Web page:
Stop The Presses: Google's Entering the Content Biz


Google, not being content merely indexing all the free content in the world, has just announced the introduction of Google Print, a new service designed to index the full text of books. Since books are rarely plopped onto the Web in full form free for the taking, Google is now actively striking deals with book publishers for access to the contents of their books. Most significant of all: Google won't give away the full contents of the books it indexes. Rather, it will show only a few pages of the book to show the user's search term in context. If the user wants more, Google will provide links to online retailers where users can buy the book. Yes, Google is now supporting and facilitating the sale of content! This is huge.

Consider the possibilities: subscription-based database and directory publishers can use this new service to merchandise their products and develop direct online sales. This approach, adapted properly to the special issues of database publishers, could prove significantly more powerful as a sales tool than buying search terms. Since Google wants to aggressively grow this new area, it's also likely to remain free for some time.

Initially, Google says it wants to provide online purchasing links to online book retailers such as Amazon. My guess is that this is a temporary gambit because Google doesn't want to look like it's trying to compete with Amazon. While I don't see Google getting into online bookselling, what seems inevitable to me is that Google will ultimately offer links direct to publishers, for a fee, so that participating publishers can sell directly. That's critical for serials publishers, who need to capture the customer's name and address to generate renewal sales. The only way to get this information is to cut the book retailer out of the picture, and Google's platform could make this happen. By the way, Google Print could be a boon to the e-book business, because if you've found a book through a Web search, my guess is you want to get your hands on it sooner rather than later, and e-books provide that through instant downloads.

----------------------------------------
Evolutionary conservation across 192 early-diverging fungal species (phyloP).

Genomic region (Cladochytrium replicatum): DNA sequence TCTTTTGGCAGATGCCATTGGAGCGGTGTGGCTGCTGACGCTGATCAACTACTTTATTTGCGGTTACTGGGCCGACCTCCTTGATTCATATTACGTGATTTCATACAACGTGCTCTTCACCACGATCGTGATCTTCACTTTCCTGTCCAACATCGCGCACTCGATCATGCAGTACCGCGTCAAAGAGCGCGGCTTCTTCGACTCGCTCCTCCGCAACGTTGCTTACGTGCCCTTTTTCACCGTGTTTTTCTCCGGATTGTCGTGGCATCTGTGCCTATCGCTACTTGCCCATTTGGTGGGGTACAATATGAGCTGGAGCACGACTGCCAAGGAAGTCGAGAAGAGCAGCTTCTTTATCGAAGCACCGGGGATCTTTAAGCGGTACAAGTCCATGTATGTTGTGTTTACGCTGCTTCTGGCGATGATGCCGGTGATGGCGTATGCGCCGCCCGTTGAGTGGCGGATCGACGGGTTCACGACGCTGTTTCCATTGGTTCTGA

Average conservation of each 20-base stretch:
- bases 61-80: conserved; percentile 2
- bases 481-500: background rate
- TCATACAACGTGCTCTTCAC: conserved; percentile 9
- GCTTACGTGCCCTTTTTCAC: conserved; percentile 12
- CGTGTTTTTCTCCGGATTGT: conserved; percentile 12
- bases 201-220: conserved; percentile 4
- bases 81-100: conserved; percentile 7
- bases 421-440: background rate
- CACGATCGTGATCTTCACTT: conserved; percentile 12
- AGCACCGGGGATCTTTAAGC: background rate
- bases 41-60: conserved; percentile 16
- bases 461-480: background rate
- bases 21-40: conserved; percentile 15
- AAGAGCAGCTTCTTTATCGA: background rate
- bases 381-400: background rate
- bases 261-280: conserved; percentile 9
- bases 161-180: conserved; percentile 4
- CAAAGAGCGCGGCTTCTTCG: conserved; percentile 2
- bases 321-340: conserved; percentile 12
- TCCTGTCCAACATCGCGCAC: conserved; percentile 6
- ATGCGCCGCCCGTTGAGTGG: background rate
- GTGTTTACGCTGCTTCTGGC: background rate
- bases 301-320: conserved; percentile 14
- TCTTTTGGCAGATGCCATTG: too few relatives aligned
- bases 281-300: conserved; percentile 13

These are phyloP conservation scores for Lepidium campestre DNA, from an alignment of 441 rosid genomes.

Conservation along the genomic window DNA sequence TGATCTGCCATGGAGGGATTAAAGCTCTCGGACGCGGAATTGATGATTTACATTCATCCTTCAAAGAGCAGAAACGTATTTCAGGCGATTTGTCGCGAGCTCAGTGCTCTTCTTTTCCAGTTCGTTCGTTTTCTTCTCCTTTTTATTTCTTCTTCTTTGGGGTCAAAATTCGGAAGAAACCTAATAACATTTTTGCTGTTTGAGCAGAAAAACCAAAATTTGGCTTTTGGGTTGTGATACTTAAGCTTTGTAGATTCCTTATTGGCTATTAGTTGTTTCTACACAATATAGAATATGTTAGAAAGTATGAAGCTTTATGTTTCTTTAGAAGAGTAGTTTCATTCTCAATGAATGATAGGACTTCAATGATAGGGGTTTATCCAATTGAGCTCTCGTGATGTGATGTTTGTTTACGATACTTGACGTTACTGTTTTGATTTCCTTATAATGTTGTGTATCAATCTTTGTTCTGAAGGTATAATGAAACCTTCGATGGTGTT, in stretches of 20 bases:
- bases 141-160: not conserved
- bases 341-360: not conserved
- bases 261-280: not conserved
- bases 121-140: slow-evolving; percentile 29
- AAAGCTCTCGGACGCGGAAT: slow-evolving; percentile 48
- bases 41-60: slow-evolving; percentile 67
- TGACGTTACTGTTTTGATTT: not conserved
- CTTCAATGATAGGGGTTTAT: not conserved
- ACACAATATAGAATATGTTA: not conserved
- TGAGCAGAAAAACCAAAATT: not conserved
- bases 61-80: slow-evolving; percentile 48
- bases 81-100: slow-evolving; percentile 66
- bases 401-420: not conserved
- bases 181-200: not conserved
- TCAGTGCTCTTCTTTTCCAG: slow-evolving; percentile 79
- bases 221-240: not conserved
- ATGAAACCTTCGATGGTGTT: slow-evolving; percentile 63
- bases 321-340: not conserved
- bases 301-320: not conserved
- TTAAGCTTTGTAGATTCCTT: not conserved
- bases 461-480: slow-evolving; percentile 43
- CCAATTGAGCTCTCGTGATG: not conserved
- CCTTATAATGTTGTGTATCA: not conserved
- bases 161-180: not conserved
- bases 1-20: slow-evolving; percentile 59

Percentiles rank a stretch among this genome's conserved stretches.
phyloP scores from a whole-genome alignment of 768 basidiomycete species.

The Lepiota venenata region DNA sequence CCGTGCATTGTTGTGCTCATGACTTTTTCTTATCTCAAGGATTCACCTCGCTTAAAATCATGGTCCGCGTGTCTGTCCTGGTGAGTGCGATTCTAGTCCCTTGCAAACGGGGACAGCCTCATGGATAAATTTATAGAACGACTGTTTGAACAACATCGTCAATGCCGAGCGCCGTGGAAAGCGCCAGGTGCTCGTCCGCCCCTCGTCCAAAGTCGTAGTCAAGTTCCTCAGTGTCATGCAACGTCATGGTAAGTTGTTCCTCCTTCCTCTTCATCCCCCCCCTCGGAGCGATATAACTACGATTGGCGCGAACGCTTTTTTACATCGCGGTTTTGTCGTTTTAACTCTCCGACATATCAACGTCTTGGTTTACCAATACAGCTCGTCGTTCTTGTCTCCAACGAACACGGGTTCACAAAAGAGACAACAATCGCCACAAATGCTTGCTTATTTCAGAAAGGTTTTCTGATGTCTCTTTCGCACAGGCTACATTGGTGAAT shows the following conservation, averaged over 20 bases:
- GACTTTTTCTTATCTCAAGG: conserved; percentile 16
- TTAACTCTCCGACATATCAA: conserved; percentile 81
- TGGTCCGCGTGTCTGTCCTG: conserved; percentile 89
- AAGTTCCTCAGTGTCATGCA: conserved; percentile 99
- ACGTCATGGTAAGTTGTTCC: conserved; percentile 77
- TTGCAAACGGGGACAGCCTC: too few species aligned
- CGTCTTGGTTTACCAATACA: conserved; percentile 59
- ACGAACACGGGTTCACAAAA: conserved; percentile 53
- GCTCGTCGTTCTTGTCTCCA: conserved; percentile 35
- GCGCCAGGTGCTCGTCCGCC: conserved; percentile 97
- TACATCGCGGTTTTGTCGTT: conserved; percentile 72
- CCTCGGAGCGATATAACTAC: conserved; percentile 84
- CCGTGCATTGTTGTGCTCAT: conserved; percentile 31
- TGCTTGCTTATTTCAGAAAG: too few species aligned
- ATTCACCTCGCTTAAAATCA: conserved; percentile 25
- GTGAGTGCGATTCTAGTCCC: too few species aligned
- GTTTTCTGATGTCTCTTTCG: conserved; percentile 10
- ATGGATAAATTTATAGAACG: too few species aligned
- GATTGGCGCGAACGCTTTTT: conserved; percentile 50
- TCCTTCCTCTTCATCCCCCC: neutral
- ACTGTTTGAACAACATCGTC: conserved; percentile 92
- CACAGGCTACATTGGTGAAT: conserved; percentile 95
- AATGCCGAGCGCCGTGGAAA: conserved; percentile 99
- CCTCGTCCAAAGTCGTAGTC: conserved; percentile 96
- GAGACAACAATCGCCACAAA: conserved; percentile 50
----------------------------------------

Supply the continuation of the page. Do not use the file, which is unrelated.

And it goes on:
I've always liked the integration of paid content with free content via search. I first saw it with the old Northern Light service many years ago, and it seems to be coming back into fashion again. You can argue about the best ways to co-mingle free and paid content, but everybody seems to agree that overall it's a good idea.

To my mind, the best part about co-mingling free and paid content is that it offers a constant if subtle reminder to search engine users that not all content is free. The most damaging aspect of the big search engines is that they have inadvertently created a perception that they offer most if not all of the information in the world for free. Those of us who sell content have all been hurt by this. That the biggest search engine of them all will soon start including and merchandising paid content is absolutely a good thing. To the extent we can use it to better sell our own products it's an even better thing.

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